Our Workshop Program

I am very fortunate to have a loyal and enthusiastic group of people who follow my blog and want to take my workshops. This means the workshops fill quickly, and I know it can sometimes be frustrating to see that all the workshops are full. Here are some tips for getting into one of my workshops for the first time:

• Get on my mailing list. Because the workshops are so popular, we usually give our workshop alumni advance notice when a new workshop becomes available. The more popular workshops often fill just with our alumni, but if a workshop doesn’t fill then I’ll send an email to my general list. There is no separate workshop mailing list. There is only one list, which includes a subscription to my blog. You can sign up for the list on any page of my blog.

• Don’t hesitate! When I do send an email about a new workshop to my general list, the available spots usually fill very quickly.

• Get on the waiting list. If you’re interested in a workshop, but it’s full, first read the workshop description and FAQ page carefully to make sure you have the experience and hiking ability required. Then email Claudia to sign up for the waiting list. Cancellations are common, and even if there are people ahead of you on the waiting list there’s always a chance you might get in – especially if it’s a last-minute cancellation, and people ahead of you on the list have made other plans.

• Persistance pays, so keep trying. We hope to see you in a workshop sometime!

My Philosophy
I love teaching, sharing my knowledge of photography, and helping others express their photographic vision. I’m dedicated to making sure that every student who takes one of my workshops comes away with new skills, new inspiration, and new ideas about how they can express themselves through their photography.
Cutting Through the Clutter
The world of digital photography can be complicated and confusing. There’s lots of conflicting information out there. I work hard to cut through the clutter and give students clear, simple advice that will help them improve their photography and better express their own unique view of the world through their photographs.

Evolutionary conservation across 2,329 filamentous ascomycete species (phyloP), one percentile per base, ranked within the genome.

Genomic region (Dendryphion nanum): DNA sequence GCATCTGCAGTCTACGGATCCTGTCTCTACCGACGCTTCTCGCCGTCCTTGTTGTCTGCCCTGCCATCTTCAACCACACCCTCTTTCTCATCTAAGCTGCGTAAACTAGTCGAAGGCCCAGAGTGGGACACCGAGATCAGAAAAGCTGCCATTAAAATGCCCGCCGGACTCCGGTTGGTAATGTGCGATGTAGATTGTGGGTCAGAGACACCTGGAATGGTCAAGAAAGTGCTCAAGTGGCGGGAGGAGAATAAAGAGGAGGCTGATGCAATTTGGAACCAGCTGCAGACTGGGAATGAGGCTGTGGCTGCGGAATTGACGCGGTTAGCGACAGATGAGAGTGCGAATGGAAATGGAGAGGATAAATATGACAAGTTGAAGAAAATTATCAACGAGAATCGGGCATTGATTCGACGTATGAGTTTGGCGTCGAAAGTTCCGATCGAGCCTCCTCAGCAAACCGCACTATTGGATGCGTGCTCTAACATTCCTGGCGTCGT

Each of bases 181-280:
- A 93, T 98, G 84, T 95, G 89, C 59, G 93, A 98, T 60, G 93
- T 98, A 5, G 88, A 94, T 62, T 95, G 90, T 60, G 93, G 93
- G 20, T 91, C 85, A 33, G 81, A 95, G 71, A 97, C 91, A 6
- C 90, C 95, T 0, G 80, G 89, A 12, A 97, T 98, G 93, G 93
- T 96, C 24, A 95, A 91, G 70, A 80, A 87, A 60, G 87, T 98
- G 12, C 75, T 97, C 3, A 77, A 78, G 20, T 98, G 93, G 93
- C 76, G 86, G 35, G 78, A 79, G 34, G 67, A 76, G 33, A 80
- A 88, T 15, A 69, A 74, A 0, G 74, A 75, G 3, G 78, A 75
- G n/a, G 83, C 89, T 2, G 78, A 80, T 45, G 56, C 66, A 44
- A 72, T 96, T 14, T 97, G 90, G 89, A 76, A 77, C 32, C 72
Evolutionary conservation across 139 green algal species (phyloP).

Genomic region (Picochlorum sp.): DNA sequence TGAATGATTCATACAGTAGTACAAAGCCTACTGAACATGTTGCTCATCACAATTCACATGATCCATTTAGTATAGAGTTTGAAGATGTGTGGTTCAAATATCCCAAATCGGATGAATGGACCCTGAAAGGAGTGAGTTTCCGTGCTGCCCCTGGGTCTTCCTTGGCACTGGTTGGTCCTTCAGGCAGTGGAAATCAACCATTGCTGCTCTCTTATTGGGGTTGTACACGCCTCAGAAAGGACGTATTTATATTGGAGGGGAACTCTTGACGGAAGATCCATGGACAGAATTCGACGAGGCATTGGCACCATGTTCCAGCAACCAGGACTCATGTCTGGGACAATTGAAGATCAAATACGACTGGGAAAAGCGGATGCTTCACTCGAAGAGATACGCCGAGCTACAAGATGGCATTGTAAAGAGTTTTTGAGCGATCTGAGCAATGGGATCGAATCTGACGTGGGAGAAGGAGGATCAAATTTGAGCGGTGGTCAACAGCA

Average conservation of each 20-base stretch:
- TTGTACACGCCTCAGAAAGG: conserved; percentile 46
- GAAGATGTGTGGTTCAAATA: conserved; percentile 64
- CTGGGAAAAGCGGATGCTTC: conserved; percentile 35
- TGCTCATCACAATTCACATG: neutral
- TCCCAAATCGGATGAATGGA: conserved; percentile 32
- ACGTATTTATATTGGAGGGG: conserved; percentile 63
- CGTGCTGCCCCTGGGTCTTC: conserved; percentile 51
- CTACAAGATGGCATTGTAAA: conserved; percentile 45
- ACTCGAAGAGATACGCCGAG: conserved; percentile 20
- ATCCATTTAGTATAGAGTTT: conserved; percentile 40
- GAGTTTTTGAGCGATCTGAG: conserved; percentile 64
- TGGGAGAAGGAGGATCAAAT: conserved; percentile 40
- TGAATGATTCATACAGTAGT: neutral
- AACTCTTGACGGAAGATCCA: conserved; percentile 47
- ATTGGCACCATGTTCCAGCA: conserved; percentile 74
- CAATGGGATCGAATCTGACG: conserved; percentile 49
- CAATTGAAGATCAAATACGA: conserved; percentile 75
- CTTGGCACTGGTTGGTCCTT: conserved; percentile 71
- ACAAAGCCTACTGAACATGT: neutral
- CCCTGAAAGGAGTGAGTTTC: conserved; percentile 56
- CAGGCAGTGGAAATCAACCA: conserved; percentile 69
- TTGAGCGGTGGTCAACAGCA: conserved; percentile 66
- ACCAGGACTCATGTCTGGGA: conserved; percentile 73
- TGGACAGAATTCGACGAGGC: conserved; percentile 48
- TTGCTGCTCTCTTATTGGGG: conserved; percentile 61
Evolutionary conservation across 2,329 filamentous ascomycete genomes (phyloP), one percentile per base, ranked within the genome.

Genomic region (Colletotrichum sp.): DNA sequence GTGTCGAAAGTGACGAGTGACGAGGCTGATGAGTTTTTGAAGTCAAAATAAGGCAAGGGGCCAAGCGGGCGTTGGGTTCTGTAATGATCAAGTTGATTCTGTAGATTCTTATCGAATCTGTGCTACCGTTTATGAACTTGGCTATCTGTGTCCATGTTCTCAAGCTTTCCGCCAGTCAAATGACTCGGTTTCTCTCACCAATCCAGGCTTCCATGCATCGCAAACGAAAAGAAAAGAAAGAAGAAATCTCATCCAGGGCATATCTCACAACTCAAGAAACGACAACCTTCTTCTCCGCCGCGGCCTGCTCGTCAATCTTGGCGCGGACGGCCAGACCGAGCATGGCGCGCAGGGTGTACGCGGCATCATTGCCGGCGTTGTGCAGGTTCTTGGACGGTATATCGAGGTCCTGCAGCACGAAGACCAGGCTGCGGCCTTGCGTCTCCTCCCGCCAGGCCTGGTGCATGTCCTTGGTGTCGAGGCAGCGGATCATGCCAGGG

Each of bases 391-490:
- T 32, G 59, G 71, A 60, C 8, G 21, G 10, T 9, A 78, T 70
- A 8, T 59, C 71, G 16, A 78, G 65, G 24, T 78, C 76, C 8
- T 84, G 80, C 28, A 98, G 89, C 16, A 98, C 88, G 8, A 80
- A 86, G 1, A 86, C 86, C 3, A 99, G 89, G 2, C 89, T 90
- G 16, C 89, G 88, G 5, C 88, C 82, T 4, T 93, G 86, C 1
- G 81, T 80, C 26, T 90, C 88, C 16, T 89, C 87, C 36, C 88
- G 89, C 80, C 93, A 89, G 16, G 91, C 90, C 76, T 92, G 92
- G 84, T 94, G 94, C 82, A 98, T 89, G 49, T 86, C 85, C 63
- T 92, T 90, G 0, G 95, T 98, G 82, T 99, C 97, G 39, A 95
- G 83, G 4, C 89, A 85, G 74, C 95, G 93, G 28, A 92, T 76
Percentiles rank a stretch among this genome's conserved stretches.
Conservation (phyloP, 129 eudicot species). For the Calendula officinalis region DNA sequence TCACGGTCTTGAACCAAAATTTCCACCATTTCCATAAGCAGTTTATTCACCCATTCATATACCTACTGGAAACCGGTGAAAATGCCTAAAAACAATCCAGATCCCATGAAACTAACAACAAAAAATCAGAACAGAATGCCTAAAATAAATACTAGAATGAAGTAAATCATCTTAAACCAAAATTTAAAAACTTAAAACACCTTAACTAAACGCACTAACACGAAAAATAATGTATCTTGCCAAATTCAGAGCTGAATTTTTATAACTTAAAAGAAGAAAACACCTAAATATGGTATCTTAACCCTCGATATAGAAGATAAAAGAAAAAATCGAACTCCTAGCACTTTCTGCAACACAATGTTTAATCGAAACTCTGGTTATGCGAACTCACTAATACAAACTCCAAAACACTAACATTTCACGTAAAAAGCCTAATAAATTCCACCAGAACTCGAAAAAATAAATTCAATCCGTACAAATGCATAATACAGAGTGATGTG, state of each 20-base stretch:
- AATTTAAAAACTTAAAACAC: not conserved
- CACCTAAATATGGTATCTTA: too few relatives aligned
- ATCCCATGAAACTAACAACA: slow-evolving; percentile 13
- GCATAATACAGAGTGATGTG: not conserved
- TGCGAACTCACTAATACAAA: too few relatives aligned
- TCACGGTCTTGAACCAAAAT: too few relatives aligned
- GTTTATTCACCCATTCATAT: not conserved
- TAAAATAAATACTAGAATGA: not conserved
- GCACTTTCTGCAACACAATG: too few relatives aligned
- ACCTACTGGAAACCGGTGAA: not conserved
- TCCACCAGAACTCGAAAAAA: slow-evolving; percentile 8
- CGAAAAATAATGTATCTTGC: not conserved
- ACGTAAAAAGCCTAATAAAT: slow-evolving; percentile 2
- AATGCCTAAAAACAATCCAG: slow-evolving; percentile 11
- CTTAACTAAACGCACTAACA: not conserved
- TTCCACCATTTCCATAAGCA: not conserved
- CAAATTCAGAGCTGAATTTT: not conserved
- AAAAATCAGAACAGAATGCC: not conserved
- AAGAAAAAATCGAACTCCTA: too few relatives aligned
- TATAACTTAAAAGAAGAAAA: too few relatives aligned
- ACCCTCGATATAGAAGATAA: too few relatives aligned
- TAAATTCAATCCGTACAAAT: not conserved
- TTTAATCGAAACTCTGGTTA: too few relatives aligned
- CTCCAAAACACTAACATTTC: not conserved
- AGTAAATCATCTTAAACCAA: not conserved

Hands-On Learning
It’s one thing to watch an instructor talk about finding the right exposure, or demonstrating a Photoshop or Lightroom technique. You may think you understand it—until you try it yourself.

I think the best way to learn is by doing. In my workshops I make sure that every student has the opportunity to practice the techniques that I teach, with one-on-one help from me and my assistants.

Personal Attention
Many workshops talk about small class sizes, and then say they limit the number of students to 15, or even 20. I don’t consider 15 to the be a small class. It’s impossible for an instructor to give fifteen people the personal attention and hands-on experience necessary to improve their technique and learn to make more creative photographs.

I believe in truly small classes, and personal attention. The maximum number of students in my field workshops is twelve, and most have less. And classes with at least six students include a knowledgeable assistant to make sure that there is always someone available to answer questions.